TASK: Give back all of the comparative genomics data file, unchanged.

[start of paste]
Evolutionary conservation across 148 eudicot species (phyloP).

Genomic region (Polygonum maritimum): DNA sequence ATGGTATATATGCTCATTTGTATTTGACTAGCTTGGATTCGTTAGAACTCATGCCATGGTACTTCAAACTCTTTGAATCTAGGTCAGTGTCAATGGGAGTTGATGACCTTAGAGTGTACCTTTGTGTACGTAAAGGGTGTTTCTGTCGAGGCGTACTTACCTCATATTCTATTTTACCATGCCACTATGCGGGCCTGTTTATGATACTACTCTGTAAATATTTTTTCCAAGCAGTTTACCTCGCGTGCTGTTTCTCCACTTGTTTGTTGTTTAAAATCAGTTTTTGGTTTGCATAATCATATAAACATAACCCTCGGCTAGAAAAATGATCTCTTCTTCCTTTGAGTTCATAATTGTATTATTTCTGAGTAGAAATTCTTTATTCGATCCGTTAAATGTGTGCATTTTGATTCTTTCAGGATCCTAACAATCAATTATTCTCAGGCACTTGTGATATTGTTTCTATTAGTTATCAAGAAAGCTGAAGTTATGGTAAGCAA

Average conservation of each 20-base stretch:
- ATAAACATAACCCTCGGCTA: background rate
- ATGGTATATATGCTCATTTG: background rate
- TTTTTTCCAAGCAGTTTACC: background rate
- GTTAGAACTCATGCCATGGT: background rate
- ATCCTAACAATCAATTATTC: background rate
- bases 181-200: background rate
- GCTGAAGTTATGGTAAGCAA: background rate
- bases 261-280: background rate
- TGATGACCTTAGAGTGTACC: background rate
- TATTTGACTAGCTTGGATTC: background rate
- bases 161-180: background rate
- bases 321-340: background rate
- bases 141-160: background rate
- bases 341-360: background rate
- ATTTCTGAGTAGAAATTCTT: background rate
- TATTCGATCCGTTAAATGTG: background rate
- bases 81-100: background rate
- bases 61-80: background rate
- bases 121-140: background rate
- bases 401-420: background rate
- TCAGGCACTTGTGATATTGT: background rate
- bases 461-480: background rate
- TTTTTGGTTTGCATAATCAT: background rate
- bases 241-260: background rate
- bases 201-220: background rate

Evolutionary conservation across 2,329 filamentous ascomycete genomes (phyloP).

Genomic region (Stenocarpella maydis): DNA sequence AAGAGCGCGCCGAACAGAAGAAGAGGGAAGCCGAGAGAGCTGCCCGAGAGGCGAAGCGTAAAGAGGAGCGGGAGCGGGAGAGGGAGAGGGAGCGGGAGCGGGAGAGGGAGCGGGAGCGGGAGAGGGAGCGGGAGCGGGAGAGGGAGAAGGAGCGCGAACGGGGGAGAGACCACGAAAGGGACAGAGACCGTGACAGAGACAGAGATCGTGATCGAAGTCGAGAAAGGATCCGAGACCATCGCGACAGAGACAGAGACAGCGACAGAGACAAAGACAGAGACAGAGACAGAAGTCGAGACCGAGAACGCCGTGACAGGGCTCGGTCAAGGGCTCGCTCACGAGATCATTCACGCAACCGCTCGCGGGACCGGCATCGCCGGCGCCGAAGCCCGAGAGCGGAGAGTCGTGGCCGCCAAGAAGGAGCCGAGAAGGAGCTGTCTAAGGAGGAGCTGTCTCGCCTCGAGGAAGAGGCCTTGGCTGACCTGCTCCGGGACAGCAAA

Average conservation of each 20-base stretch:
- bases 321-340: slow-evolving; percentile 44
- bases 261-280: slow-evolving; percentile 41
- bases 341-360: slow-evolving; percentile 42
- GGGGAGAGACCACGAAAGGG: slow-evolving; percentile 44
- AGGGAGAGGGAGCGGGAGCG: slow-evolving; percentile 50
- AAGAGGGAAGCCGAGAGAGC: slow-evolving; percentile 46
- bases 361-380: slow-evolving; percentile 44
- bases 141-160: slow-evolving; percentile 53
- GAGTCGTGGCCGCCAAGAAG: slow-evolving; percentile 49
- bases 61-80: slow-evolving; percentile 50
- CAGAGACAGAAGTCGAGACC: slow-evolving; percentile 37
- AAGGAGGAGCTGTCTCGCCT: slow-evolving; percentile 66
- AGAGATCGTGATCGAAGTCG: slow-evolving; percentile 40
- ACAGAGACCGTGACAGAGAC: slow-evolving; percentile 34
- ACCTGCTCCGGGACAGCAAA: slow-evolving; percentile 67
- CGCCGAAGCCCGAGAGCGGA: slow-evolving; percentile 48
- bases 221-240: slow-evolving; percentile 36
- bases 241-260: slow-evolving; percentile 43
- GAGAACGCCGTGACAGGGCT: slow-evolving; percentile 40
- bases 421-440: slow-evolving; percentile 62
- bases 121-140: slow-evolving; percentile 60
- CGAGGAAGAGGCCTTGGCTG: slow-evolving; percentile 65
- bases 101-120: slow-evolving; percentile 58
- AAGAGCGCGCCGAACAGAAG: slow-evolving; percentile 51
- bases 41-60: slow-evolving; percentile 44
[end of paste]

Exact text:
Evolutionary conservation across 148 eudicot species (phyloP).

Genomic region (Polygonum maritimum): DNA sequence ATGGTATATATGCTCATTTGTATTTGACTAGCTTGGATTCGTTAGAACTCATGCCATGGTACTTCAAACTCTTTGAATCTAGGTCAGTGTCAATGGGAGTTGATGACCTTAGAGTGTACCTTTGTGTACGTAAAGGGTGTTTCTGTCGAGGCGTACTTACCTCATATTCTATTTTACCATGCCACTATGCGGGCCTGTTTATGATACTACTCTGTAAATATTTTTTCCAAGCAGTTTACCTCGCGTGCTGTTTCTCCACTTGTTTGTTGTTTAAAATCAGTTTTTGGTTTGCATAATCATATAAACATAACCCTCGGCTAGAAAAATGATCTCTTCTTCCTTTGAGTTCATAATTGTATTATTTCTGAGTAGAAATTCTTTATTCGATCCGTTAAATGTGTGCATTTTGATTCTTTCAGGATCCTAACAATCAATTATTCTCAGGCACTTGTGATATTGTTTCTATTAGTTATCAAGAAAGCTGAAGTTATGGTAAGCAA

Average conservation of each 20-base stretch:
- ATAAACATAACCCTCGGCTA: background rate
- ATGGTATATATGCTCATTTG: background rate
- TTTTTTCCAAGCAGTTTACC: background rate
- GTTAGAACTCATGCCATGGT: background rate
- ATCCTAACAATCAATTATTC: background rate
- bases 181-200: background rate
- GCTGAAGTTATGGTAAGCAA: background rate
- bases 261-280: background rate
- TGATGACCTTAGAGTGTACC: background rate
- TATTTGACTAGCTTGGATTC: background rate
- bases 161-180: background rate
- bases 321-340: background rate
- bases 141-160: background rate
- bases 341-360: background rate
- ATTTCTGAGTAGAAATTCTT: background rate
- TATTCGATCCGTTAAATGTG: background rate
- bases 81-100: background rate
- bases 61-80: background rate
- bases 121-140: background rate
- bases 401-420: background rate
- TCAGGCACTTGTGATATTGT: background rate
- bases 461-480: background rate
- TTTTTGGTTTGCATAATCAT: background rate
- bases 241-260: background rate
- bases 201-220: background rate

Evolutionary conservation across 2,329 filamentous ascomycete genomes (phyloP).

Genomic region (Stenocarpella maydis): DNA sequence AAGAGCGCGCCGAACAGAAGAAGAGGGAAGCCGAGAGAGCTGCCCGAGAGGCGAAGCGTAAAGAGGAGCGGGAGCGGGAGAGGGAGAGGGAGCGGGAGCGGGAGAGGGAGCGGGAGCGGGAGAGGGAGCGGGAGCGGGAGAGGGAGAAGGAGCGCGAACGGGGGAGAGACCACGAAAGGGACAGAGACCGTGACAGAGACAGAGATCGTGATCGAAGTCGAGAAAGGATCCGAGACCATCGCGACAGAGACAGAGACAGCGACAGAGACAAAGACAGAGACAGAGACAGAAGTCGAGACCGAGAACGCCGTGACAGGGCTCGGTCAAGGGCTCGCTCACGAGATCATTCACGCAACCGCTCGCGGGACCGGCATCGCCGGCGCCGAAGCCCGAGAGCGGAGAGTCGTGGCCGCCAAGAAGGAGCCGAGAAGGAGCTGTCTAAGGAGGAGCTGTCTCGCCTCGAGGAAGAGGCCTTGGCTGACCTGCTCCGGGACAGCAAA

Average conservation of each 20-base stretch:
- bases 321-340: slow-evolving; percentile 44
- bases 261-280: slow-evolving; percentile 41
- bases 341-360: slow-evolving; percentile 42
- GGGGAGAGACCACGAAAGGG: slow-evolving; percentile 44
- AGGGAGAGGGAGCGGGAGCG: slow-evolving; percentile 50
- AAGAGGGAAGCCGAGAGAGC: slow-evolving; percentile 46
- bases 361-380: slow-evolving; percentile 44
- bases 141-160: slow-evolving; percentile 53
- GAGTCGTGGCCGCCAAGAAG: slow-evolving; percentile 49
- bases 61-80: slow-evolving; percentile 50
- CAGAGACAGAAGTCGAGACC: slow-evolving; percentile 37
- AAGGAGGAGCTGTCTCGCCT: slow-evolving; percentile 66
- AGAGATCGTGATCGAAGTCG: slow-evolving; percentile 40
- ACAGAGACCGTGACAGAGAC: slow-evolving; percentile 34
- ACCTGCTCCGGGACAGCAAA: slow-evolving; percentile 67
- CGCCGAAGCCCGAGAGCGGA: slow-evolving; percentile 48
- bases 221-240: slow-evolving; percentile 36
- bases 241-260: slow-evolving; percentile 43
- GAGAACGCCGTGACAGGGCT: slow-evolving; percentile 40
- bases 421-440: slow-evolving; percentile 62
- bases 121-140: slow-evolving; percentile 60
- CGAGGAAGAGGCCTTGGCTG: slow-evolving; percentile 65
- bases 101-120: slow-evolving; percentile 58
- AAGAGCGCGCCGAACAGAAG: slow-evolving; percentile 51
- bases 41-60: slow-evolving; percentile 44